"What is your favorite subject?" "Who is your favorite teacher?" "Do you have a best friend?" and similar questions.
Number Two: Showing the student a small art or craft project or a photograph I have recently taken or worked on and talking briefly with them about it -- such as a piece of wood found in the yard that resembles an animal and is painted to look like that animal.
Number Three: Drawing a picture with the student about a story we have read. Then posting their drawing of the story along with mine on the wall by our tutoring table.
Number Four: Playing cards or shooting dice to add or multiply the numbers on the cards or on the dice.
Number Five: Letting my pet cat sit on our tutoring table during the tutoring...
1. Make Music! Songs can help trigger memory!
2. Create Hands-on age appropriate learning materials.
3. Use Art!!
4. Learn more about your student, it shows them you care outside of the subject matter you are trying to teach.
5. Personalize your teaching style to the student you have.
Many of us who begin private tutoring may ask this question, should I invest in supplies? The simple answer is yes. As educators, we should always have pens, pencils, paper, dry white boards, Expo markers, a calculator (specifically a T1-83 or T1-84 when working with Geometry, Algebra 2 and Trigonometry students). In my opinion, we should always be prepared for our sessions (make sure that you know the material as well).
Now, another question tutors (especially first-timers like myself) may ask is, should we purchase books built on the criteria for a certain grade such as Common Core Math. My answer again is yes. We are preparing our students for continued success in Math (and other subjects) and to receive high standardized test scores (for those students who are a part of school districts who measure them based on their performance on these exams). I understand that these types of books can be expensive, but, they are well worth it.
I am writing a letter of recommendation for Sharona C. She was my Cantonese teacher that I met in Chinatown in San Francisco, California. She was an excellent teacher! She possessed all the necessary skills and characteristics that I needed in my teacher so that I could study at my best. She never got impatient and she was also willing to repeat herself, a hundred times if necessary for me, so that I would develop a better understanding. She was very encouraging as I was stumbling my way through the Cantonese language. She had energy and was engaging every session, even though most of our sessions were late at night! She was very flexible with my schedule also. I worked various hours throughout the week and she was able to meet with me three times a week despite having to schedule different days every week.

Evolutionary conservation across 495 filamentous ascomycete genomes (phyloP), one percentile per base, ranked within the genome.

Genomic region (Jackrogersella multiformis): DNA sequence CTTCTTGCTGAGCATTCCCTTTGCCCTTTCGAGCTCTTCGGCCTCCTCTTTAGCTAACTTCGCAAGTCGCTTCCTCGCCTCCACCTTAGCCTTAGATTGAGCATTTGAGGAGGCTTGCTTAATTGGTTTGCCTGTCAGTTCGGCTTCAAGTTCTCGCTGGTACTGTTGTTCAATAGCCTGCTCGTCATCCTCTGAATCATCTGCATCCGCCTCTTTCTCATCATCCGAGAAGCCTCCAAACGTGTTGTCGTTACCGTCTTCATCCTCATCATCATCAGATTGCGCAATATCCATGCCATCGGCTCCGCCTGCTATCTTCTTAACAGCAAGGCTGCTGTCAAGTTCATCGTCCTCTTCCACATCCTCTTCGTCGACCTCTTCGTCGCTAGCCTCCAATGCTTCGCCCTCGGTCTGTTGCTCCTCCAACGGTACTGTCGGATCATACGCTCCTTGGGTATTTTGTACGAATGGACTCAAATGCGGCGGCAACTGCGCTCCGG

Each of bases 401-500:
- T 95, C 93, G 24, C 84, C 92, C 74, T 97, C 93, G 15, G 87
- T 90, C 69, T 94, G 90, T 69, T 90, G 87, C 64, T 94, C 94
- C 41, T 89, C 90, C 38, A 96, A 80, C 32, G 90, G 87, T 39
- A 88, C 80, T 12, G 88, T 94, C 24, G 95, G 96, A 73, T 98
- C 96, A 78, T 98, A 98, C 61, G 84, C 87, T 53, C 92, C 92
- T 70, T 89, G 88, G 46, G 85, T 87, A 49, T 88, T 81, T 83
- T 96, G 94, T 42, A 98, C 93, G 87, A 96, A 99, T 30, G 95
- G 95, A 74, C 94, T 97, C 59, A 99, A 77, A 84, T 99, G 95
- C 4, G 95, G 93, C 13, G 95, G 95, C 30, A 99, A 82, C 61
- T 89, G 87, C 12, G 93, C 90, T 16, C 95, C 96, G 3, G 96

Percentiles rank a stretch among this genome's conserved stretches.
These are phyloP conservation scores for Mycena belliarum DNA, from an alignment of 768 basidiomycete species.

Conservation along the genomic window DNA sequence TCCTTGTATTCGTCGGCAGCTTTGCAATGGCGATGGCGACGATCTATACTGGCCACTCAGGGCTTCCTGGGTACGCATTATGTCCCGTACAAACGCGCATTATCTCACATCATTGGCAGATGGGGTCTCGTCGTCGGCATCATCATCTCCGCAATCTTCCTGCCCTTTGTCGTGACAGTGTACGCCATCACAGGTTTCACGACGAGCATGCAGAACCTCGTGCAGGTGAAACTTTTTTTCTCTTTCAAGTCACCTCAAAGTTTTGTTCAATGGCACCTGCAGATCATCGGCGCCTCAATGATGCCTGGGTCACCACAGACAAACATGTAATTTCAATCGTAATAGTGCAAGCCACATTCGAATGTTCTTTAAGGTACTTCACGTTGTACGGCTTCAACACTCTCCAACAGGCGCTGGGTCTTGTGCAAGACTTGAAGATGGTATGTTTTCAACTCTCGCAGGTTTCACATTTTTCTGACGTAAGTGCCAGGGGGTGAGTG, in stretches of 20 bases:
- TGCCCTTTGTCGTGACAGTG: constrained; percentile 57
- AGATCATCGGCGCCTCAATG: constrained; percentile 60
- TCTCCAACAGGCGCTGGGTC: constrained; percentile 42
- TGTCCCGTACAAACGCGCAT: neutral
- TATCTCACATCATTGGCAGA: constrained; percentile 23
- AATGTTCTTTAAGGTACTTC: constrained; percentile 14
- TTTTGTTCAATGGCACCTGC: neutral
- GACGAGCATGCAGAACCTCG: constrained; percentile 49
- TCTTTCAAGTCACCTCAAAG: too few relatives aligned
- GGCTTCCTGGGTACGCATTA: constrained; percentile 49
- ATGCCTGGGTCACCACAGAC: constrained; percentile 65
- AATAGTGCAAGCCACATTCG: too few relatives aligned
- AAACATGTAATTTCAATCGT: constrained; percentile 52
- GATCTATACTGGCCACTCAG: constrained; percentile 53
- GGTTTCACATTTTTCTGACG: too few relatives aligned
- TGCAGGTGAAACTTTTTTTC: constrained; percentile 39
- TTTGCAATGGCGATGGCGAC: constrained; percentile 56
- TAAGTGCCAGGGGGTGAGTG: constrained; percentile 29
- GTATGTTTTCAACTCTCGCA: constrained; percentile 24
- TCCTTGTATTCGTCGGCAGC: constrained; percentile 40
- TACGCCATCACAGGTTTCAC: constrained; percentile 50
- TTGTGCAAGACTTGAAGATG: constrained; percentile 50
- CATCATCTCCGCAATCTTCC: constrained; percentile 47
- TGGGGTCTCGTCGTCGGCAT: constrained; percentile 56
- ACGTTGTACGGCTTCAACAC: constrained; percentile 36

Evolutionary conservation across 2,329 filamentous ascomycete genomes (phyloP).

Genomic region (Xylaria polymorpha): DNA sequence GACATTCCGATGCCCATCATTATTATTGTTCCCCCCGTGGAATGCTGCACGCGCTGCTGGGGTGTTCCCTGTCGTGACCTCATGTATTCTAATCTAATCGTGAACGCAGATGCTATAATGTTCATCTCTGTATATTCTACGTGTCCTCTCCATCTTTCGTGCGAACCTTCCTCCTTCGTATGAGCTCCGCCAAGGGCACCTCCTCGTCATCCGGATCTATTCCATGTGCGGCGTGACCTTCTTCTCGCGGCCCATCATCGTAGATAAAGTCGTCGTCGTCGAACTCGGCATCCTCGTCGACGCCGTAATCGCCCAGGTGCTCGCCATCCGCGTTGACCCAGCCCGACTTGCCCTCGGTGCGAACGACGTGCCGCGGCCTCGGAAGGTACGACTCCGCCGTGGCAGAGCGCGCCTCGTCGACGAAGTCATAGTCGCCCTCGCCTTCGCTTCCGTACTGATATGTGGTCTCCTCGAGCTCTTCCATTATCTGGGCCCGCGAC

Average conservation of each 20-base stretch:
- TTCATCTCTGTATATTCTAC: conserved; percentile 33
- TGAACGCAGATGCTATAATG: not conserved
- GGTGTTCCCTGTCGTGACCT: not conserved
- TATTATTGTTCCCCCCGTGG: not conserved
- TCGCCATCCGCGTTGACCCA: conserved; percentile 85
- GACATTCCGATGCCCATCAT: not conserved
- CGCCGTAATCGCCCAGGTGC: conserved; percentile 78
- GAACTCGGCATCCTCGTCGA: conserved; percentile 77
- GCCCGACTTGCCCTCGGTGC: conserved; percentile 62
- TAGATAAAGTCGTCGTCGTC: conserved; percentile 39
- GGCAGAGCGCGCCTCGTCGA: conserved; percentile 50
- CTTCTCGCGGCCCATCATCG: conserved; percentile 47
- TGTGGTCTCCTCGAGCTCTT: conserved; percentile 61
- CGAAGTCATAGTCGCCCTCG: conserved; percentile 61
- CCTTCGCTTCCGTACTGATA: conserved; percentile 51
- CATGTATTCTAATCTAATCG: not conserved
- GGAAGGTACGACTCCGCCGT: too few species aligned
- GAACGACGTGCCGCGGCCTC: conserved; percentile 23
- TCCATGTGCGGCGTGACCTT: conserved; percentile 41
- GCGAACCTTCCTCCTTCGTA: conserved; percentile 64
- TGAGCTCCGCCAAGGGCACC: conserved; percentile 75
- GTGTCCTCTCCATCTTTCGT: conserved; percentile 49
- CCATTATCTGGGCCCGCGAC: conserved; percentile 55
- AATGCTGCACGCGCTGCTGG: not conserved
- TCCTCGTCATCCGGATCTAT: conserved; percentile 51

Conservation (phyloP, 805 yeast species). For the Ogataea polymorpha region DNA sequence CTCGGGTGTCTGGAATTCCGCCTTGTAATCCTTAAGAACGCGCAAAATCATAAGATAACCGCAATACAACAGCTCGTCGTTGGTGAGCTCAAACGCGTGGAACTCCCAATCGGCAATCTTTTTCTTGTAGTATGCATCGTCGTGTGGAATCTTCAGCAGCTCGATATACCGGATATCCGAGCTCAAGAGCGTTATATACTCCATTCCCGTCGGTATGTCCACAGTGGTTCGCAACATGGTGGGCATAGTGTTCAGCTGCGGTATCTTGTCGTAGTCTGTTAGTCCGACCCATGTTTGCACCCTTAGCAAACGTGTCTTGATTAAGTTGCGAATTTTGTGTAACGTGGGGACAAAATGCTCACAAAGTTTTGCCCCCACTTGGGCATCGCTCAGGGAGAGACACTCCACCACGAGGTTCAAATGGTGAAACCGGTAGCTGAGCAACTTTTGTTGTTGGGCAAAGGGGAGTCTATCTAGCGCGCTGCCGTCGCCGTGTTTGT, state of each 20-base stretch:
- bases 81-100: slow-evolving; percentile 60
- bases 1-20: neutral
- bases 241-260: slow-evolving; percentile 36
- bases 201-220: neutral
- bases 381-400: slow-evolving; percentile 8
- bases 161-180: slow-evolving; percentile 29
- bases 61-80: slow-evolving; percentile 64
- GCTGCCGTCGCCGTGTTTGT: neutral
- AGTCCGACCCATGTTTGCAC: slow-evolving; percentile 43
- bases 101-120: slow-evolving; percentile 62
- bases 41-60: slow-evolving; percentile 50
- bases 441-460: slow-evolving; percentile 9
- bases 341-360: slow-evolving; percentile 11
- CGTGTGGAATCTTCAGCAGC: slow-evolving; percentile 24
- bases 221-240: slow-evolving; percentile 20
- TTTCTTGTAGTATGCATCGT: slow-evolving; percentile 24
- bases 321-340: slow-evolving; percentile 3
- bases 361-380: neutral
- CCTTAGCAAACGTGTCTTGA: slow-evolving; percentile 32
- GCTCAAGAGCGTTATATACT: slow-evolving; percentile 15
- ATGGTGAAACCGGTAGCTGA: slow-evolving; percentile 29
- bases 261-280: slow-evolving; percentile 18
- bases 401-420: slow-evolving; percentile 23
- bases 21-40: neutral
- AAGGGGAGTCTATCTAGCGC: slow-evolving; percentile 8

Along with being so flexible, she was also very accommodating when it came to finding a location to do our lessons. With my hectic schedule, strange sleeping hours, and everything...
Ask the student what they're struggling with.
Listen to their answers, If they give you the correct answer but sound puzzled they need help.
Give them a reason. Explain useful applications of the material they're learning.
Understand their goals so you can help them work toward them.
Communicate with them and explain the reasons for questions you ask.
Many students who are having difficulty with particular subjects hear "get a tutor!"
So, you go out and start looking. However, if you have never hired a tutor or worked with one, making the experience work for you can be a challenge.
What is a student to do?
1) Find the tutor that is right for you. You cannot tell everything from a profile. Someone might have years of experience in the classroom, but that person might not be as effective one-on-one. Some people have very little experience, but know how to impart the information they do have. Meet with the tutor for a get-to-know you session. Ask questions about the person's experience. And, let that person ask you questions.
Bring past work to the first session, as well as syllabi and other information from the class. This will help the tutor see if s/he is comfortable working with the material.